U.S. Sen. Robert Menendez did not reimburse his friend, Florida eye doctor Salomon Melgen, for two round-trip flights on his private jet until a reporter started asking questions, according to testimony presented in federal court on Thursday.
The prosecution introduced a November 1, 2012 email from Washington Post reporter Paul Kane, asking about a trip to the Dominican Republican that had surfaced in news reports just days before the senator was to stand for re-election.
“Did Sen. Menendez take that trip with Dr. Melgen, and has he accepted the use of the doctor’s jet?” Kane wrote to Menendez’s communications director, Tricia Enright. “In which case, if he has, does he have a letter from the ethics committee okaying his gift from Dr. Melgen, and will this be reported on his financial disclosure form?”
Prosecutors argue that private jet flights were one of several ways Melgen bribed the Democratic senator, who in turn allegedly secured visas for Melgen’s girlfriends and used his official influence to help Melgen’s businesses. They also charge that Menendez concealed Melgen’s flights and other gifts by not disclosing them on official forms.
According to evidence introduced at trial, Enright that same day forwarded Kane’s email to Menendez staffers Danny O’Brien, Kerri Talbott and Michael Soliman, and political strategist Brad Lawrence.
On November 26, 2012 according to an email introduced as evidence, Melgen’s son-in-law, Eduardo Rodriguez, sent Menendez an email with quotes for three flights Menendez had taken on Melgen’s jet two-and-a-half years earlier.
One of the trips, a May 2010 flight from Atlanta to the Dominican Republic and then on to Puerto Rico, was reimbursed by the Democratic Senatorial Campaign Committee, which Menendez chaired in 2010. But two of the trips, which were between Teterboro Airport in New Jersey and the Dominican Republic — with one of them stopping in Florida in between — were reimbursed by Menendez.
According to the email, Menenedez was not charged for the time the plane flew empty to pick him up at Teterboro airport in New Jersey, or the time it flew empty from Teterboro to its home airport in West Palm Beach after dropping Menendez off. That total would have been $78,300. Instead, Menendez was charged $58,500 for the time he was on board, which he paid by check to Melgen’s medical company in January 2013.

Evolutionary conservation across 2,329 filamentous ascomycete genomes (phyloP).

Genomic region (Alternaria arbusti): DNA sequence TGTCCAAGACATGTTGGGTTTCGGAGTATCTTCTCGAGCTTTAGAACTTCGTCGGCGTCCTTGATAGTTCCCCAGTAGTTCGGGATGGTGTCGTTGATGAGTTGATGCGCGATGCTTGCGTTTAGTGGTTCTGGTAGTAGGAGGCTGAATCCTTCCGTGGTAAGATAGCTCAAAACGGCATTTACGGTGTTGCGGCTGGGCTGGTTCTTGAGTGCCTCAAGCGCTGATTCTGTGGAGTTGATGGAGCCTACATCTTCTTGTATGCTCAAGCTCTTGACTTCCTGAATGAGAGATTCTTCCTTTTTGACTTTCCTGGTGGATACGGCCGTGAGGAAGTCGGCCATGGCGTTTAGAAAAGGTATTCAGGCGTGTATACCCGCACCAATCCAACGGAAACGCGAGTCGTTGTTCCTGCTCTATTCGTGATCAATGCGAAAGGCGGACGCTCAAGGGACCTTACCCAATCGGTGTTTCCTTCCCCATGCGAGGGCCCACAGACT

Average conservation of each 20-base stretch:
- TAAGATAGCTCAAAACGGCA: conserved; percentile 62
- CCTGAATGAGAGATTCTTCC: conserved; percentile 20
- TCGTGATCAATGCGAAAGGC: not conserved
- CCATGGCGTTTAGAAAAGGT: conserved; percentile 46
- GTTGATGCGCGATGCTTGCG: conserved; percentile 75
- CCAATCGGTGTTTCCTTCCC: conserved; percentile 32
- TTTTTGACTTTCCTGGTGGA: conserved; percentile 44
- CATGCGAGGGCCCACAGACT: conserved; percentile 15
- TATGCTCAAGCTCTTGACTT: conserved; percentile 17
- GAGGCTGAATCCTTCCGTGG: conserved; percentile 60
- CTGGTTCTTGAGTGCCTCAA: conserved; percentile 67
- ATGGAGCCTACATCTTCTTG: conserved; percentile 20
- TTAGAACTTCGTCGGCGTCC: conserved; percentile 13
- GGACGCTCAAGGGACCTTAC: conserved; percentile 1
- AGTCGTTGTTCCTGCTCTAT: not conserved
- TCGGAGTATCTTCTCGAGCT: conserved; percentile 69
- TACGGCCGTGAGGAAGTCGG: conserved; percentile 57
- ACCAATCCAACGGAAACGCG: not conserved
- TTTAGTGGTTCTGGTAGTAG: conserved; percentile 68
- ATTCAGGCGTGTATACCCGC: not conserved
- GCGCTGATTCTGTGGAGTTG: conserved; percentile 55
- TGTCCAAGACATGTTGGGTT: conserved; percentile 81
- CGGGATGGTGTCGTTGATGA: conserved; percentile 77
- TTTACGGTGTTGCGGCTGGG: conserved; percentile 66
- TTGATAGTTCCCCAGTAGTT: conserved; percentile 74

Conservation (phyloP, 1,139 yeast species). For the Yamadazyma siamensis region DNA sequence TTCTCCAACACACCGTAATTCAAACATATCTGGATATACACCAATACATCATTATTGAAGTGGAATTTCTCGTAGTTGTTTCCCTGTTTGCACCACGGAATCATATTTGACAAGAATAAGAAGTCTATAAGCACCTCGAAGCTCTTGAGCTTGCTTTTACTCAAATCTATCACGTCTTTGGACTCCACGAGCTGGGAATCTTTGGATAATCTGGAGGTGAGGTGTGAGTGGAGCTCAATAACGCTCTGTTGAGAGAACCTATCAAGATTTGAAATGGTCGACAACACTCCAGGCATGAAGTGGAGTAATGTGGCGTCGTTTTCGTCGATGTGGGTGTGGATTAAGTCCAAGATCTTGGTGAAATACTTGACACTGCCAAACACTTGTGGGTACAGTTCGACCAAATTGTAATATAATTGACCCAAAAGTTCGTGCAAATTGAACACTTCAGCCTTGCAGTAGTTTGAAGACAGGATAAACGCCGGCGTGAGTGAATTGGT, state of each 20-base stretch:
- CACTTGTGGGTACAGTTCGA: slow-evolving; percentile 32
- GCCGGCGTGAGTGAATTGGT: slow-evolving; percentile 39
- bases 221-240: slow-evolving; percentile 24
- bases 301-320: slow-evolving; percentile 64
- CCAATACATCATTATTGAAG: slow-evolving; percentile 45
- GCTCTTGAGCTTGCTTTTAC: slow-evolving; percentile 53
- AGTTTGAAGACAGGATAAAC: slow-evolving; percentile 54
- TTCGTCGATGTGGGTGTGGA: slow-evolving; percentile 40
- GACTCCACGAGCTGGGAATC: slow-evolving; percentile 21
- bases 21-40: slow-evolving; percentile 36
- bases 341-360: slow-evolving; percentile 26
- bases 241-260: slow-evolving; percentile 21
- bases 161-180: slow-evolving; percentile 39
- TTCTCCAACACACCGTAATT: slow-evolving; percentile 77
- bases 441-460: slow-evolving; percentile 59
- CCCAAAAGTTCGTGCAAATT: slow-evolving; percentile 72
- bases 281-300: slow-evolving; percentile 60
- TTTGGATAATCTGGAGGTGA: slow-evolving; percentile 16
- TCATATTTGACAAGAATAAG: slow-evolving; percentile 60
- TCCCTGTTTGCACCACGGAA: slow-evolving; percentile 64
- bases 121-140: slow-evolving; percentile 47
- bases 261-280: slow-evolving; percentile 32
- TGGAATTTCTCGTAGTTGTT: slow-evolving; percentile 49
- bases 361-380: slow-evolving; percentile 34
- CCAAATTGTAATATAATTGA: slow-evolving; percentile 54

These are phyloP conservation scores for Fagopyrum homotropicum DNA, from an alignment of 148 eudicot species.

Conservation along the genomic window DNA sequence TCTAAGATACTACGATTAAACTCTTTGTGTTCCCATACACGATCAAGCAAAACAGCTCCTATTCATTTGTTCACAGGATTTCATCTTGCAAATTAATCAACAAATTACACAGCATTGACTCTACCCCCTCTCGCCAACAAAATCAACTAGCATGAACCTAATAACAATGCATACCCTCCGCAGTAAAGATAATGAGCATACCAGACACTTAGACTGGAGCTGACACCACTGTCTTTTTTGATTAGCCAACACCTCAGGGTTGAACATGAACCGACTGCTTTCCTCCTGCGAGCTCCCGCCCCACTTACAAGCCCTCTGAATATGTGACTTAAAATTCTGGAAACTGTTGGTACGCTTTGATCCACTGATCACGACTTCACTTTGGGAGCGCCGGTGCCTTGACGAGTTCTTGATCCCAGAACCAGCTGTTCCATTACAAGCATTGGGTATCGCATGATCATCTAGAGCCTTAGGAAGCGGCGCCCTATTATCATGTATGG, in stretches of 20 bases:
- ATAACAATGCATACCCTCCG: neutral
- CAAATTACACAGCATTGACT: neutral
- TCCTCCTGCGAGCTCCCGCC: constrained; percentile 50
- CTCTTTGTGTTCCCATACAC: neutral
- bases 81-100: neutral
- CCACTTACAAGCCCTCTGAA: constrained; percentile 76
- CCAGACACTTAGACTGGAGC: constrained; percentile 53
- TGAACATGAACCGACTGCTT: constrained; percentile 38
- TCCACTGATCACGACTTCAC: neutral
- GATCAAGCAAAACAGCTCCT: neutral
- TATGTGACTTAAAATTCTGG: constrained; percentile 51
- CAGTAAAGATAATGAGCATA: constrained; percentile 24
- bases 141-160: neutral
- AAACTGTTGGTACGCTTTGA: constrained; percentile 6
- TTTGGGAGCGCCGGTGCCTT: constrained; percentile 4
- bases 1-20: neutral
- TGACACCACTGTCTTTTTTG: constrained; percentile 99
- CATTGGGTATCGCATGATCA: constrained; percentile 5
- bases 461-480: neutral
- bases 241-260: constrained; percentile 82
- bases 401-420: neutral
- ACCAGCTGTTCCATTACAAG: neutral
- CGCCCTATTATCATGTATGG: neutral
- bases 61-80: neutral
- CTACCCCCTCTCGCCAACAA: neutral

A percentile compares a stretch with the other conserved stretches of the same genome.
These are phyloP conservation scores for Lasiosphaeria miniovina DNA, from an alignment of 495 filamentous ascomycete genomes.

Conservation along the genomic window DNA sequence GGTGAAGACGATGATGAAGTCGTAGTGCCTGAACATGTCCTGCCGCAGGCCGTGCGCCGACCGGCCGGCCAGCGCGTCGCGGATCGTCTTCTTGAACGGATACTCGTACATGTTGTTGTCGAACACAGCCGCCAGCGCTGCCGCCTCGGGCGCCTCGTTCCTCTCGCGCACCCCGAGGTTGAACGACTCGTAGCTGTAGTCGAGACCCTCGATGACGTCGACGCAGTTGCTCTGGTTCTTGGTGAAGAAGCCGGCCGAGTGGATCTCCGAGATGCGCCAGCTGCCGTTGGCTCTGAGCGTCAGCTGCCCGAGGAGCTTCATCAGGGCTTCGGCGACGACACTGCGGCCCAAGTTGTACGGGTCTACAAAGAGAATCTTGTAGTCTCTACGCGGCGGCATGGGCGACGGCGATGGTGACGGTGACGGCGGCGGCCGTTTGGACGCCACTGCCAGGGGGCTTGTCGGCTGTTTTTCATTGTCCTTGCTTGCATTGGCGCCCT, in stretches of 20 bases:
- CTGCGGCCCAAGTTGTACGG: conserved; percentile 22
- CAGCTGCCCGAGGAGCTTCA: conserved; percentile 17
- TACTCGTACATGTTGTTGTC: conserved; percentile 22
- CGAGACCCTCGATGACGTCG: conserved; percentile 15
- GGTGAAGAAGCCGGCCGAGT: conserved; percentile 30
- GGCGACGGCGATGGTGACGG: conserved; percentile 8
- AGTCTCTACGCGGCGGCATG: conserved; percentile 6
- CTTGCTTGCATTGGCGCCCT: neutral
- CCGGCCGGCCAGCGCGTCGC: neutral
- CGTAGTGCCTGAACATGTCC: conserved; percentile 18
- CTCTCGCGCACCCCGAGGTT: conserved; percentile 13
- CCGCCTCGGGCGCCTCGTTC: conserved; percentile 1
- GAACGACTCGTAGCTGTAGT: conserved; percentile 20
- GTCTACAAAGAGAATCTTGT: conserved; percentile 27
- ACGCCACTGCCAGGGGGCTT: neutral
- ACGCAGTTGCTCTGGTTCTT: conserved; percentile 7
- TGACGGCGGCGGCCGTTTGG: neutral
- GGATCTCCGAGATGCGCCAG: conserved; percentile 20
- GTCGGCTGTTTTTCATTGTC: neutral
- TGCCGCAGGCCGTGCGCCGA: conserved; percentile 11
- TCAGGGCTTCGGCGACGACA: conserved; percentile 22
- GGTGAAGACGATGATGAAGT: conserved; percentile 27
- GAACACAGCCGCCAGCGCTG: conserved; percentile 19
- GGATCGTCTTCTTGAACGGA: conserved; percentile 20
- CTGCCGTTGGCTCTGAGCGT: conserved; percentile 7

The reimbursement by Menendez made news at the time because it was a considerable sum for a senator who had little income besides his $174,000 per year salary, and because he did not make the payment until questions were raised about the flights. And prosecutors wanted to make sure the jury understood that point.
“According to the check from Robert Menendez, in what years did the flights take place?” prosecutor Amanda Vaughn asked witness Christina Cobb, the FBI agent who initially collected the evidence.
“2010,” Cobb said.
“When was this check written?” Vaughn asked.
“January 4, 2013,” Cobb said.
Menendez attorney Abbe Lowell noted that Menendez himself was never forwarded the email from the Washington Post reporter.
Lowell also attempted to question Cobb about why the jury was not shown a third potential piece of evidence: A cover letter from Menendez’s attorneys that accompanied his 2013 check to Melgen, which Lowell said outlined the reasons for the payment.
Prosecutors objected, and Judge William Walls told the jury to leave the room.
“The government gave me this exhibit yesterday to review. … They gave me a folder. They said to me this is what we’re going to seek to introduce. In it there were three documents. Today, they decided, two,” Lowell said. “The question then becomes when does one set out to point out that this document once had more, now has less.”
Walls said it is “within the discretion” of the prosecutors how they want to present evidence, and that the defense can attempt to introduce the cover letter as evidence when appropriate.
Much of the day’s testimony revolved around the intricacies of flights taken by Menendez, but there were some fireworks when Walls felt attorneys were attempting to influence the jury with evidence from cross-examination that they had not yet introduced.
Walls said attorneys had acted “arrogantly” by ignoring his previous warnings, and said he would “slap you down verbally” if they didn’t stop.
“I’m not going to permit it, and if it embarrasses you, so be it,” Walls said.
Walls did not call out any attorneys by name, and made most attorneys individually stand and acknowledge that they understood his instructions. But his warning came shortly after an attorney for Meglen sought information from a pilot that had not yet been introduced as evidence.
The pilot said he didn’t know. Walls then dismissed the jury from the room.
“Possibly to your embarrassment, I’m telling all counsel now. You’re not witnesses,” Walls said. “And I, professionally, as a former trial lawyer and now as a trial judge, resent attorneys trying to, and at times sneaking in evidence by way of their questions on cross examination.”
“Some of you are so arrogant in your activities that you think I’m ignoring your disregard of what I told you,” Walls said. “And I really don’t want to continually interrupt counsel with regard to that issue, nor with regard to leading questions.”
The trial, which is expected to last up to eight weeks, is set to resume on Monday.